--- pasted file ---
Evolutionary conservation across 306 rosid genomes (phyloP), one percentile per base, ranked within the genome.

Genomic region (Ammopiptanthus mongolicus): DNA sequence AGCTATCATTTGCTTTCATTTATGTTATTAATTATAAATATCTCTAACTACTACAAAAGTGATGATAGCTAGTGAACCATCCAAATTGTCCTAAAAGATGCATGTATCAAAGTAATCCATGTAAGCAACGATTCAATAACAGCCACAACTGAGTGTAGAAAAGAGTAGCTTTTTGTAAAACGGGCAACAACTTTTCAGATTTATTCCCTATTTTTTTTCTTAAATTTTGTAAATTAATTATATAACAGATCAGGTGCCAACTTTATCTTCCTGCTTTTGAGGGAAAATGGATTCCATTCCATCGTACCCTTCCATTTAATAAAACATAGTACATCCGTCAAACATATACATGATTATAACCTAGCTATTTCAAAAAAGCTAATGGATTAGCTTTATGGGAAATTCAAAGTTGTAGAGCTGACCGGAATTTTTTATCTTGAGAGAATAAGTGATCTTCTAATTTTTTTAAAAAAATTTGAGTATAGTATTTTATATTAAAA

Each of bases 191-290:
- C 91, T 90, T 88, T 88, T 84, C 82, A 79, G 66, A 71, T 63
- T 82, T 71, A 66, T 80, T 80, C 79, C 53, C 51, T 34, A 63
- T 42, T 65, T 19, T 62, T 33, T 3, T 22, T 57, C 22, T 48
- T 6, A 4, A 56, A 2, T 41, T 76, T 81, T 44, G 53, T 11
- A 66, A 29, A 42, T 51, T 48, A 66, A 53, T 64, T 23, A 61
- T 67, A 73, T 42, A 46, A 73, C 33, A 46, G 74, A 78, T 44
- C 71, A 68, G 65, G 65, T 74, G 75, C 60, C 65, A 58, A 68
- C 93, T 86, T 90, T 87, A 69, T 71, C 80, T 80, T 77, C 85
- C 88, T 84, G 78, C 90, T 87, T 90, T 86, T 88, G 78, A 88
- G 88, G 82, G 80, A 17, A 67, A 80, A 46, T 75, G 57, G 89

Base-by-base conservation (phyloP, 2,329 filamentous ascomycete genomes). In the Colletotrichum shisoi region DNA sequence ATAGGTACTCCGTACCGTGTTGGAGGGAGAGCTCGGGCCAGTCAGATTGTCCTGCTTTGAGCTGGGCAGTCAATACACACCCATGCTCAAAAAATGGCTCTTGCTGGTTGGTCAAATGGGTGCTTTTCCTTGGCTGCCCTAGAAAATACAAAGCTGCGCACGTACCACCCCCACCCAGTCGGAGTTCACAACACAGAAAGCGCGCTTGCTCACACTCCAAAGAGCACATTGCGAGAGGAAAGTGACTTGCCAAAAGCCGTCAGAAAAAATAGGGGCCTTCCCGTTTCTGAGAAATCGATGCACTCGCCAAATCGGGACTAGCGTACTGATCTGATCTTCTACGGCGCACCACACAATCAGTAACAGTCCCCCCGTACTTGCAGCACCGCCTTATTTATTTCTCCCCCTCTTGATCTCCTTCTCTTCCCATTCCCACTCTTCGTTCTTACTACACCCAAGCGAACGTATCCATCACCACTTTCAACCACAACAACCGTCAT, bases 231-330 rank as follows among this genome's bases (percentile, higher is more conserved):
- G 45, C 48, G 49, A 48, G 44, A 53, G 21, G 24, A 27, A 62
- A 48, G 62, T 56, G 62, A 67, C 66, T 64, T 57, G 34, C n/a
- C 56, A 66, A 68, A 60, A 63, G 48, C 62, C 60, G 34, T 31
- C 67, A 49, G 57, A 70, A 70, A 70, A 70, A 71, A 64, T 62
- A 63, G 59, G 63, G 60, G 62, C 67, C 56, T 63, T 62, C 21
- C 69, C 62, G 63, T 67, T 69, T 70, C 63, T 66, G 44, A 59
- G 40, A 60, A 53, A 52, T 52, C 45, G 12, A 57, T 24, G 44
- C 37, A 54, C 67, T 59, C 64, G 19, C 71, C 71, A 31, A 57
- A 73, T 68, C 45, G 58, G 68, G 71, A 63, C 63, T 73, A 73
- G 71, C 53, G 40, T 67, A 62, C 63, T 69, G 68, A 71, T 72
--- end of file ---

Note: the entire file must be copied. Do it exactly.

Evolutionary conservation across 306 rosid genomes (phyloP), one percentile per base, ranked within the genome.

Genomic region (Ammopiptanthus mongolicus): DNA sequence AGCTATCATTTGCTTTCATTTATGTTATTAATTATAAATATCTCTAACTACTACAAAAGTGATGATAGCTAGTGAACCATCCAAATTGTCCTAAAAGATGCATGTATCAAAGTAATCCATGTAAGCAACGATTCAATAACAGCCACAACTGAGTGTAGAAAAGAGTAGCTTTTTGTAAAACGGGCAACAACTTTTCAGATTTATTCCCTATTTTTTTTCTTAAATTTTGTAAATTAATTATATAACAGATCAGGTGCCAACTTTATCTTCCTGCTTTTGAGGGAAAATGGATTCCATTCCATCGTACCCTTCCATTTAATAAAACATAGTACATCCGTCAAACATATACATGATTATAACCTAGCTATTTCAAAAAAGCTAATGGATTAGCTTTATGGGAAATTCAAAGTTGTAGAGCTGACCGGAATTTTTTATCTTGAGAGAATAAGTGATCTTCTAATTTTTTTAAAAAAATTTGAGTATAGTATTTTATATTAAAA

Each of bases 191-290:
- C 91, T 90, T 88, T 88, T 84, C 82, A 79, G 66, A 71, T 63
- T 82, T 71, A 66, T 80, T 80, C 79, C 53, C 51, T 34, A 63
- T 42, T 65, T 19, T 62, T 33, T 3, T 22, T 57, C 22, T 48
- T 6, A 4, A 56, A 2, T 41, T 76, T 81, T 44, G 53, T 11
- A 66, A 29, A 42, T 51, T 48, A 66, A 53, T 64, T 23, A 61
- T 67, A 73, T 42, A 46, A 73, C 33, A 46, G 74, A 78, T 44
- C 71, A 68, G 65, G 65, T 74, G 75, C 60, C 65, A 58, A 68
- C 93, T 86, T 90, T 87, A 69, T 71, C 80, T 80, T 77, C 85
- C 88, T 84, G 78, C 90, T 87, T 90, T 86, T 88, G 78, A 88
- G 88, G 82, G 80, A 17, A 67, A 80, A 46, T 75, G 57, G 89

Base-by-base conservation (phyloP, 2,329 filamentous ascomycete genomes). In the Colletotrichum shisoi region DNA sequence ATAGGTACTCCGTACCGTGTTGGAGGGAGAGCTCGGGCCAGTCAGATTGTCCTGCTTTGAGCTGGGCAGTCAATACACACCCATGCTCAAAAAATGGCTCTTGCTGGTTGGTCAAATGGGTGCTTTTCCTTGGCTGCCCTAGAAAATACAAAGCTGCGCACGTACCACCCCCACCCAGTCGGAGTTCACAACACAGAAAGCGCGCTTGCTCACACTCCAAAGAGCACATTGCGAGAGGAAAGTGACTTGCCAAAAGCCGTCAGAAAAAATAGGGGCCTTCCCGTTTCTGAGAAATCGATGCACTCGCCAAATCGGGACTAGCGTACTGATCTGATCTTCTACGGCGCACCACACAATCAGTAACAGTCCCCCCGTACTTGCAGCACCGCCTTATTTATTTCTCCCCCTCTTGATCTCCTTCTCTTCCCATTCCCACTCTTCGTTCTTACTACACCCAAGCGAACGTATCCATCACCACTTTCAACCACAACAACCGTCAT, bases 231-330 rank as follows among this genome's bases (percentile, higher is more conserved):
- G 45, C 48, G 49, A 48, G 44, A 53, G 21, G 24, A 27, A 62
- A 48, G 62, T 56, G 62, A 67, C 66, T 64, T 57, G 34, C n/a
- C 56, A 66, A 68, A 60, A 63, G 48, C 62, C 60, G 34, T 31
- C 67, A 49, G 57, A 70, A 70, A 70, A 70, A 71, A 64, T 62
- A 63, G 59, G 63, G 60, G 62, C 67, C 56, T 63, T 62, C 21
- C 69, C 62, G 63, T 67, T 69, T 70, C 63, T 66, G 44, A 59
- G 40, A 60, A 53, A 52, T 52, C 45, G 12, A 57, T 24, G 44
- C 37, A 54, C 67, T 59, C 64, G 19, C 71, C 71, A 31, A 57
- A 73, T 68, C 45, G 58, G 68, G 71, A 63, C 63, T 73, A 73
- G 71, C 53, G 40, T 67, A 62, C 63, T 69, G 68, A 71, T 72